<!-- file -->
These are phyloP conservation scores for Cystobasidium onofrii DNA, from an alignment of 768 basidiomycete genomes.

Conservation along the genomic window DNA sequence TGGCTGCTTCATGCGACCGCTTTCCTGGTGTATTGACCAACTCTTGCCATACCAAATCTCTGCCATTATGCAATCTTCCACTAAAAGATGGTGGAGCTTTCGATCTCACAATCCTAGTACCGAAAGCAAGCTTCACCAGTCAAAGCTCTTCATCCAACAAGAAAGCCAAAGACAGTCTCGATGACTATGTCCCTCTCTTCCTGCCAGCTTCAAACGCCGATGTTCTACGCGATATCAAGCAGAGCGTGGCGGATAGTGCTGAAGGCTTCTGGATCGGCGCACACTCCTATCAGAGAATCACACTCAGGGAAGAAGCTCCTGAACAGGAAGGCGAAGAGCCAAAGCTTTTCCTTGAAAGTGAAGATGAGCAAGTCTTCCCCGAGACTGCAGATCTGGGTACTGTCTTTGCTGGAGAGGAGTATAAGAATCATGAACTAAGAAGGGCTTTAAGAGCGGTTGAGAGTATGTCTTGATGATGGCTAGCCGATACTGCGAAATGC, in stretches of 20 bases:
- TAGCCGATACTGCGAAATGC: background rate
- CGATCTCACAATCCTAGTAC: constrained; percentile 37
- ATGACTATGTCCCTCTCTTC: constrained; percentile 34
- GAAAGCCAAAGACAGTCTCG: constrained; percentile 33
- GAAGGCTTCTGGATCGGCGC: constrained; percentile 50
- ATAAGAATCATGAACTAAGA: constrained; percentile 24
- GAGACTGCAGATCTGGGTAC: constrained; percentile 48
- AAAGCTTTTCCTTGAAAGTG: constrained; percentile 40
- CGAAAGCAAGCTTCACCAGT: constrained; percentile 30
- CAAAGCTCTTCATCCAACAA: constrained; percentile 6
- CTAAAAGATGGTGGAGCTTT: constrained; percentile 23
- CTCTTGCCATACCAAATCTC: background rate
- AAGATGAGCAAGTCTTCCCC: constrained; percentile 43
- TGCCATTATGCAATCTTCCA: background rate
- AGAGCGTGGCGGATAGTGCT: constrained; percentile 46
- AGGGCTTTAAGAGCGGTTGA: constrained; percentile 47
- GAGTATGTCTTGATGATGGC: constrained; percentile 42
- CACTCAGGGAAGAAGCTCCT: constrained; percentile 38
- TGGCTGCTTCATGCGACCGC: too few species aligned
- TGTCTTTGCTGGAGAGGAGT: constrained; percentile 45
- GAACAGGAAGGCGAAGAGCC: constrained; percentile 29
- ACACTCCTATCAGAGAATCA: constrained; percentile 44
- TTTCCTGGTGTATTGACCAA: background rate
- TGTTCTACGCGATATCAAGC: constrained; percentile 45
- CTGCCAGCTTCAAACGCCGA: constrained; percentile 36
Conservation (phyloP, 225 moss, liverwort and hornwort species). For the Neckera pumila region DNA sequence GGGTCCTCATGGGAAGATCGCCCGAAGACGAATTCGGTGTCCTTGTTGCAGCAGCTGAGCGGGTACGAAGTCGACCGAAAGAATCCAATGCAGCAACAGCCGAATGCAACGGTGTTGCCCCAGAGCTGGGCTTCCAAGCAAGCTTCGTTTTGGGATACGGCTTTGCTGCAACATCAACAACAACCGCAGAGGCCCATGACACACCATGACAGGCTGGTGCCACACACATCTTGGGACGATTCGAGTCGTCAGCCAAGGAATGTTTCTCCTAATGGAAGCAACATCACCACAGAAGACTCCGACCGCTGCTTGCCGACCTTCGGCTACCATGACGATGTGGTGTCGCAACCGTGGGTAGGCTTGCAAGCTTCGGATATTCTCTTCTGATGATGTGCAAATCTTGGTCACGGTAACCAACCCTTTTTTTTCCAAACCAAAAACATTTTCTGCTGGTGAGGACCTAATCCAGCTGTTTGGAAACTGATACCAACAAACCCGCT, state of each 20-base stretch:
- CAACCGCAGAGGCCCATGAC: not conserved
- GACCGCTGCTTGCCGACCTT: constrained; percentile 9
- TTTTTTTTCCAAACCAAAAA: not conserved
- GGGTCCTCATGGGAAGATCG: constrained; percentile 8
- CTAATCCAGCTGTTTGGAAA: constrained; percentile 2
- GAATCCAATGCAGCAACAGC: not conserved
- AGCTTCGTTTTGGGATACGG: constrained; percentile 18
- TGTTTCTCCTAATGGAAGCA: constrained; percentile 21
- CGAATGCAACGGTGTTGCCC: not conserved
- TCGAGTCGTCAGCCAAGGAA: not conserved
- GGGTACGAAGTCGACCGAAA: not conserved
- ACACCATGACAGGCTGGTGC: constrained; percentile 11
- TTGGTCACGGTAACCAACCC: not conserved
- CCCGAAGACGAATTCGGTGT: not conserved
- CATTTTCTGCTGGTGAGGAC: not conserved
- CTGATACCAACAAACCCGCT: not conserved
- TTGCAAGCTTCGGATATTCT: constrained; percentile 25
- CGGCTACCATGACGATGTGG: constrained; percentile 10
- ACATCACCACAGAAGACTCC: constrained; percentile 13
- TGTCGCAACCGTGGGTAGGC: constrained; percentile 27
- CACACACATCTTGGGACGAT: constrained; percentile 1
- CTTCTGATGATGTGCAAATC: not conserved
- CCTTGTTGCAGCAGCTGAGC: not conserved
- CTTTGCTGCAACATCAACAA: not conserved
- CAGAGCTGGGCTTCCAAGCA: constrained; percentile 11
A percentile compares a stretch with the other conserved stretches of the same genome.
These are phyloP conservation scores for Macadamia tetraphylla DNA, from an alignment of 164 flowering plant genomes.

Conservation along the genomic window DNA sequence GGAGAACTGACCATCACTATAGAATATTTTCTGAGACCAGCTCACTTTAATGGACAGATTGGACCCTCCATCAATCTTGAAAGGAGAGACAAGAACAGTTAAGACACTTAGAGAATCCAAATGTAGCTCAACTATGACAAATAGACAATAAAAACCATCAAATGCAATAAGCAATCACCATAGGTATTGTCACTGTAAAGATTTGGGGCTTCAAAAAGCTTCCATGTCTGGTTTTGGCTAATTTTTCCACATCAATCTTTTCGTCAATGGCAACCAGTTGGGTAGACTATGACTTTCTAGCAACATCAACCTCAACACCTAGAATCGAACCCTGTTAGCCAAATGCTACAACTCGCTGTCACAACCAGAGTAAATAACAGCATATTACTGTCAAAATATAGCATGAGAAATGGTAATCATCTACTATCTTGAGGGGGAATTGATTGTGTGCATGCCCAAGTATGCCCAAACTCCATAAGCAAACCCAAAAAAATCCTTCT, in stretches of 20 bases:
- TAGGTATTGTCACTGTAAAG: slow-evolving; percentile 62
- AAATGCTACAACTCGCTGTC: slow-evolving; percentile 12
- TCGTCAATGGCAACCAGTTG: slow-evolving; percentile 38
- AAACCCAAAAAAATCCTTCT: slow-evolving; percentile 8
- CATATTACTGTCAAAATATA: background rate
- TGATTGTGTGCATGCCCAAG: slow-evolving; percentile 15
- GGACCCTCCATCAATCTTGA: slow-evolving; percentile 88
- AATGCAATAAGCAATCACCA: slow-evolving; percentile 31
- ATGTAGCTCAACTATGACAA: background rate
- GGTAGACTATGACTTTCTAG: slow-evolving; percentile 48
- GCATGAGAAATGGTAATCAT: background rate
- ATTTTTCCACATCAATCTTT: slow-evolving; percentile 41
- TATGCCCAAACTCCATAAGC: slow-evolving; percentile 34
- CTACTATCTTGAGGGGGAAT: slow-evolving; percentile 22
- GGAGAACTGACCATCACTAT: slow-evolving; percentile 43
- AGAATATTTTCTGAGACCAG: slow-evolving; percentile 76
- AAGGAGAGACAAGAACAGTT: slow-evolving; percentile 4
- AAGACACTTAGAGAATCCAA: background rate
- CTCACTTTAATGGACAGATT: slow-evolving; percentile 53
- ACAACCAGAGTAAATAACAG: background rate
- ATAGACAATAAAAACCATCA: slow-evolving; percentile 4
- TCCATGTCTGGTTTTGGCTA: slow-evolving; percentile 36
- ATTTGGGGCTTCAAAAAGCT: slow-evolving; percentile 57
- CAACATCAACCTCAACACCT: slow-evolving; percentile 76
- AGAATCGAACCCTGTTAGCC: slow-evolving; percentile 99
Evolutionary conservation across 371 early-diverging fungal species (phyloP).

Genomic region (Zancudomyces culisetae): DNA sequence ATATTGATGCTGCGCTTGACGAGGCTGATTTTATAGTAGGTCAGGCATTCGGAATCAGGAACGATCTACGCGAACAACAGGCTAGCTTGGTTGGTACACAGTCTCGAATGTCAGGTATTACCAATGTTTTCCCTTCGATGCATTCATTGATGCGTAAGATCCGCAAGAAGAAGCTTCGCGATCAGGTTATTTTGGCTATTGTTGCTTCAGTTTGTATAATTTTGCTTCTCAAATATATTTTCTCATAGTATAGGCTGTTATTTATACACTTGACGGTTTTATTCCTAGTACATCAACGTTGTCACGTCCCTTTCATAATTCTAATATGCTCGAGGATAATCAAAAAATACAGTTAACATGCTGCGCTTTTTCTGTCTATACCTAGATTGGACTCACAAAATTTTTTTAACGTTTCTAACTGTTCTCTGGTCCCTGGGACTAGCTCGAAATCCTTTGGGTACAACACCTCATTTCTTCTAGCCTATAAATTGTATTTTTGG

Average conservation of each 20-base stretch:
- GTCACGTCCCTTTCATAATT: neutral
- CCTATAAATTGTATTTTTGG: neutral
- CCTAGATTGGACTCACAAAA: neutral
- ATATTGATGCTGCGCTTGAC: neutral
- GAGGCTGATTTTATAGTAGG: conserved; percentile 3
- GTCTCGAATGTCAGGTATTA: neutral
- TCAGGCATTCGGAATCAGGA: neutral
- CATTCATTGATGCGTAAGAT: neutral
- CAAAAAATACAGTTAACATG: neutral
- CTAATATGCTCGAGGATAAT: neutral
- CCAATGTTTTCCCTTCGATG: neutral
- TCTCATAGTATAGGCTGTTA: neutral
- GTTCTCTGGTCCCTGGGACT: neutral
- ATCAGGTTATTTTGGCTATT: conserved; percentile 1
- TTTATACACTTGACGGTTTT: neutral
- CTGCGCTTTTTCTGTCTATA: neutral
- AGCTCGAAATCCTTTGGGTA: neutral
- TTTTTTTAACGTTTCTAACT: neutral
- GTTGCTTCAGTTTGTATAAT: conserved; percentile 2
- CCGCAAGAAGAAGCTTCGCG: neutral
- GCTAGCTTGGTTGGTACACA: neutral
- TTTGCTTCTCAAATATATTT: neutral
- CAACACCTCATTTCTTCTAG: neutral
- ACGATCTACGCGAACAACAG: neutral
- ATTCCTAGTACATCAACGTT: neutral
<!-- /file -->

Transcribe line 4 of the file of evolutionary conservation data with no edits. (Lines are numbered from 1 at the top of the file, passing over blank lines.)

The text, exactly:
- CGATCTCACAATCCTAGTAC: constrained; percentile 37